The site launched in July 2014. One month later, Darren Wilson, a police officer in Ferguson MO, shot and killed Michael Brown, an unarmed black man. Brown’s death and a decision by a grand jury not to charge Wilson sparked days of rioting.
After Ferguson, incidents in New York City and Baltimore sparked protests that have seized the media and triggered a national discussion about race, excessive use of force and community policing.
The genesis of Behind the Badge OC can be traced back to police incidents that sparked protests and unrest in Anaheim and Fullerton.
One of the site’s first clients was the Fullerton Police Department, where Chief Dan Hughes was brought in after significant fallout from the fatal beating of a mentally ill homeless man named Kelly Thomas in 2011, an incident which sparked outrage and public scrutiny of law enforcement and the treatment of the homeless countywide.
“If you look at their old website, there were no pictures, there was no way to contact anybody. [Police department] websites look like they were built in the 1990s,” said Rams. “In this day and age, your website [is] how the public gets an idea of what you’re about.”
That poor communication became increasingly clear as the Fullerton department began to field calls from news outlets across the country, and websites, blogs and social media posts about Kelly Thomas proliferated online.
“I don’t know if it was just the Kelly Thomas incident, [but] over a number of months, there was misinformation being presented, not only in the press but out on blogs,” said Hughes. “We were not trained on how to communicate on blogs or social media.”
Hughes describes the website as a strategy for increasing public understanding of law enforcement, something akin to a community policing strategy.
“Who are the people patrolling our neighborhood? What are they like off duty? Do they understand what it privilege it is to serve our community?” Hughes said.
Other funders of Behind the Badge OC include both the police and fire departments in Anaheim, where hundreds of demonstrators took to the streets in July 2012 to protest the fatal shootings of two young Latino men on consecutive days.
Jose Moreno, a member of a police community advisory board formed in response to months of public backlash, said he doesn’t have a problem with the department spending money on public relations, but questioned its effectiveness.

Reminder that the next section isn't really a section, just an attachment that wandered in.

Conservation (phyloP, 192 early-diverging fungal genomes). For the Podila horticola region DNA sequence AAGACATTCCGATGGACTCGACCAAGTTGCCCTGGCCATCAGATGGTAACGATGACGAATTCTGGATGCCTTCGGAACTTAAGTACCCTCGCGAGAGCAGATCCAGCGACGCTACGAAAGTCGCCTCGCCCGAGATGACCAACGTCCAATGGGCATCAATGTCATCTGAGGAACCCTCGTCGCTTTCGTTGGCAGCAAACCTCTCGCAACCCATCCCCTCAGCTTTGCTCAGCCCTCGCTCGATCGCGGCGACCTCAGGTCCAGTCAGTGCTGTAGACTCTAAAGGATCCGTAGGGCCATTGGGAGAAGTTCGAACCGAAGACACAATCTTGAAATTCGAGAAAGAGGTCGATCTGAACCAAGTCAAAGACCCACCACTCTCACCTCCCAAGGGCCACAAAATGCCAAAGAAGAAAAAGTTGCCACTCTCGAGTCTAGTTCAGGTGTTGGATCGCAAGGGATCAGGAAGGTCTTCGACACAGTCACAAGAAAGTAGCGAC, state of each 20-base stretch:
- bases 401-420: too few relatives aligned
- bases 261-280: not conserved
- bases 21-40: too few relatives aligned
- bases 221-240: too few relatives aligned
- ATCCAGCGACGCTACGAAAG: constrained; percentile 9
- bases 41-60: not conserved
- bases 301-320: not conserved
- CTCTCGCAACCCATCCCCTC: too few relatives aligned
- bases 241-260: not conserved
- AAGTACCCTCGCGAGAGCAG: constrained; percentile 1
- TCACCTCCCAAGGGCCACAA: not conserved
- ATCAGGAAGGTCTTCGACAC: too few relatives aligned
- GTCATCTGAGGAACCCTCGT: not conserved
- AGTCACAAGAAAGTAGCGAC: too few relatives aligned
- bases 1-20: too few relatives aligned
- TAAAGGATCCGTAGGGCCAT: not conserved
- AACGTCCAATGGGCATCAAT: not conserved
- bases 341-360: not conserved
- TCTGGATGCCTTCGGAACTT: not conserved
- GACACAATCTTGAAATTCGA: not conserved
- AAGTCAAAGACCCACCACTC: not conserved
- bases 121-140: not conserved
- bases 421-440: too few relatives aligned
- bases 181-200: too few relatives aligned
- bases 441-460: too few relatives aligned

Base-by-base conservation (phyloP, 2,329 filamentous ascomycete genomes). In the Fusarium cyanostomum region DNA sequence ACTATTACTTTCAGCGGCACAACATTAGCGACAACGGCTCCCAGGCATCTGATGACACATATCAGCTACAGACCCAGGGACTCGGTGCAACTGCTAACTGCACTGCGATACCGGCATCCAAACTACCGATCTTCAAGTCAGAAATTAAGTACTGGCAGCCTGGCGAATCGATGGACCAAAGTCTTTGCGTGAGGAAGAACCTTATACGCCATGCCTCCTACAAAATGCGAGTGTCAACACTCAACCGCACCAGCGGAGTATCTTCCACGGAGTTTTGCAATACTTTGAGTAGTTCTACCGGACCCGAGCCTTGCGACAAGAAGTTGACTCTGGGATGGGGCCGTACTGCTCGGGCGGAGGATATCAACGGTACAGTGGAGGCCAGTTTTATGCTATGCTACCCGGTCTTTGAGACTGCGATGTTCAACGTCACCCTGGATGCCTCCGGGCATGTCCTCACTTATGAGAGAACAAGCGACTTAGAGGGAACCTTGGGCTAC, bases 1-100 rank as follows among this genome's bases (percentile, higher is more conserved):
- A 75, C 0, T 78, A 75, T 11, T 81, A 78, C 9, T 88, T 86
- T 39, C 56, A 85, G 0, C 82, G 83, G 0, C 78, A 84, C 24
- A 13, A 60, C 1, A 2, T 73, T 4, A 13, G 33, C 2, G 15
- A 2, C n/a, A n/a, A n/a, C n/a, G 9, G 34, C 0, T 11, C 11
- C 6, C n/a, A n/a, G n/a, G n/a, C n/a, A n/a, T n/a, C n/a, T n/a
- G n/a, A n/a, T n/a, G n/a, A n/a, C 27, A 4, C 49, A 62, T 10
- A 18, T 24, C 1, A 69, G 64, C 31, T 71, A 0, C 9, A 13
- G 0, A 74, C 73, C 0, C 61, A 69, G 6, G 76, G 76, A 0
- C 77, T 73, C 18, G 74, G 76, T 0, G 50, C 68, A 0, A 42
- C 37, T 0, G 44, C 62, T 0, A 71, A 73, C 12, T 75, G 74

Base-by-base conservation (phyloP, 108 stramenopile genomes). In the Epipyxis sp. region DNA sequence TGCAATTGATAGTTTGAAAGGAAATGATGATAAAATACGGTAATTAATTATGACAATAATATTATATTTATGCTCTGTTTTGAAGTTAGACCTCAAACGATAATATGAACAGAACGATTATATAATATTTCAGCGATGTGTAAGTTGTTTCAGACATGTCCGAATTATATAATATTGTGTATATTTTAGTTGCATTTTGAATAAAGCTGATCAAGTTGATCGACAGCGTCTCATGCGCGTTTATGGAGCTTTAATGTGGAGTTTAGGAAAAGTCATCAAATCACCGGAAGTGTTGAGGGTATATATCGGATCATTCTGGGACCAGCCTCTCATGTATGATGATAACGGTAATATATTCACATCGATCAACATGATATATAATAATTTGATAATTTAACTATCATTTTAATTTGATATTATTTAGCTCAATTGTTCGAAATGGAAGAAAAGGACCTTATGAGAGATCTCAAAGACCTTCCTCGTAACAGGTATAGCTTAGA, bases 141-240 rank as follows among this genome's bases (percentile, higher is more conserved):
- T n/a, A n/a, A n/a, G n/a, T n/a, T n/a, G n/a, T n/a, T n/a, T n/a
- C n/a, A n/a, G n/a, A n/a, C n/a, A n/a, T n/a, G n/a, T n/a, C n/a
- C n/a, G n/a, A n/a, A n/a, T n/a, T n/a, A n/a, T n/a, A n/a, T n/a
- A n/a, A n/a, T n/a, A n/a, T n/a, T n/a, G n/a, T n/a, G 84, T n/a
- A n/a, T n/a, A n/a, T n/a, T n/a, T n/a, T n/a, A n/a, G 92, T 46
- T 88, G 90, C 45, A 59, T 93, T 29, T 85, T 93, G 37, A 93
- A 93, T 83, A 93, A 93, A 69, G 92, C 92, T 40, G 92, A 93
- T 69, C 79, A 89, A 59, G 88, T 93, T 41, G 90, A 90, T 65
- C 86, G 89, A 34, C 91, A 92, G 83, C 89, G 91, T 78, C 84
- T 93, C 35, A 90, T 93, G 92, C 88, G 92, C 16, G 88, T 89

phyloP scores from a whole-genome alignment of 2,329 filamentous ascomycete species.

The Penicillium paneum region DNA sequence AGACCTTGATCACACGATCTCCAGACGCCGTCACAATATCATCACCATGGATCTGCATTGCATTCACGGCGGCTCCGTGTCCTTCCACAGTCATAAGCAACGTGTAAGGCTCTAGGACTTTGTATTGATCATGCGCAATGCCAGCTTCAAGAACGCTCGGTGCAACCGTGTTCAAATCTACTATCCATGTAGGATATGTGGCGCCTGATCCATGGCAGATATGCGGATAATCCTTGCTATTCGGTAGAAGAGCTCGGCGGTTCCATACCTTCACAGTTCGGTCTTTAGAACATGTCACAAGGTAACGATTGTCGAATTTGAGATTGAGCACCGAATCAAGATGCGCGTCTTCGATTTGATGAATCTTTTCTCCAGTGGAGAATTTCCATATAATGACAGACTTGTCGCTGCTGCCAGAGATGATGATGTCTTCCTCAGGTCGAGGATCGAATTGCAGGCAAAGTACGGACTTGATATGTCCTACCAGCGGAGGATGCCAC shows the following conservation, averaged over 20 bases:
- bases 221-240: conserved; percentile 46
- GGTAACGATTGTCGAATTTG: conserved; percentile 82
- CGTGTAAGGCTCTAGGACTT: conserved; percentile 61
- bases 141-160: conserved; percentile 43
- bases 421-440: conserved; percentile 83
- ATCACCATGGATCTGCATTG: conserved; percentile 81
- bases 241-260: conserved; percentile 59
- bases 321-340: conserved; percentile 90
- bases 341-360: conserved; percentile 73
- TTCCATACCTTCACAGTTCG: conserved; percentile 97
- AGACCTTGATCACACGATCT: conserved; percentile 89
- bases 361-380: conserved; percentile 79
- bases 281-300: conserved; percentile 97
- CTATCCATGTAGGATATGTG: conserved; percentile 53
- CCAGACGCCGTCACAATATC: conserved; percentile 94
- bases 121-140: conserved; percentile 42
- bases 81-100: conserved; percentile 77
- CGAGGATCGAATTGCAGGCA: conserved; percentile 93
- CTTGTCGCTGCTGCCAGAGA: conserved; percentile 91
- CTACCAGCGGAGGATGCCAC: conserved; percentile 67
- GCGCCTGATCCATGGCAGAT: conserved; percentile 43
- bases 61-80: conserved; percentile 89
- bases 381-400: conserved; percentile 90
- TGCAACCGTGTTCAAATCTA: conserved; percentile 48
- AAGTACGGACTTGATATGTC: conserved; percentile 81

“The average Anaheim resident isn’t going to go to that website,” said Moreno, who is also president of Los Amigos of Orange County and ran for the Anaheim City Council in November.
Moreno also disputes the notion that local media haven’t been fair to law enforcement.
“The local media haven’t covered [the police] in a critical way. And the department in Anaheim…attack anybody who isn’t 100 percent in support of the department,” Moreno said.
To really make a difference, the site should “cover stories that lead to broader policy conversations,” he said.
It’s not uncommon for reporters to leave journalism for jobs on the so-called “dark side.” With the decline of traditional newspapers has come a growth in public relations specialists, who now outnumber reporters 5 to 1, according to the Pew Research Center.
Joel Zlotnik and Eric Carpenter, former Register reporters, both work in public relations for the Orange County Transportation Authority. Jennifer Muir, the incoming general manager of the Orange County Employees Association, is a former investigative reporter. County spokeswoman Jean Pasco wrote for the Los Angeles Times.
Several writers for Behind the Badge are career journalists, including former Register reporters Greg Hardesty and Jaimee Lynn Fletcher.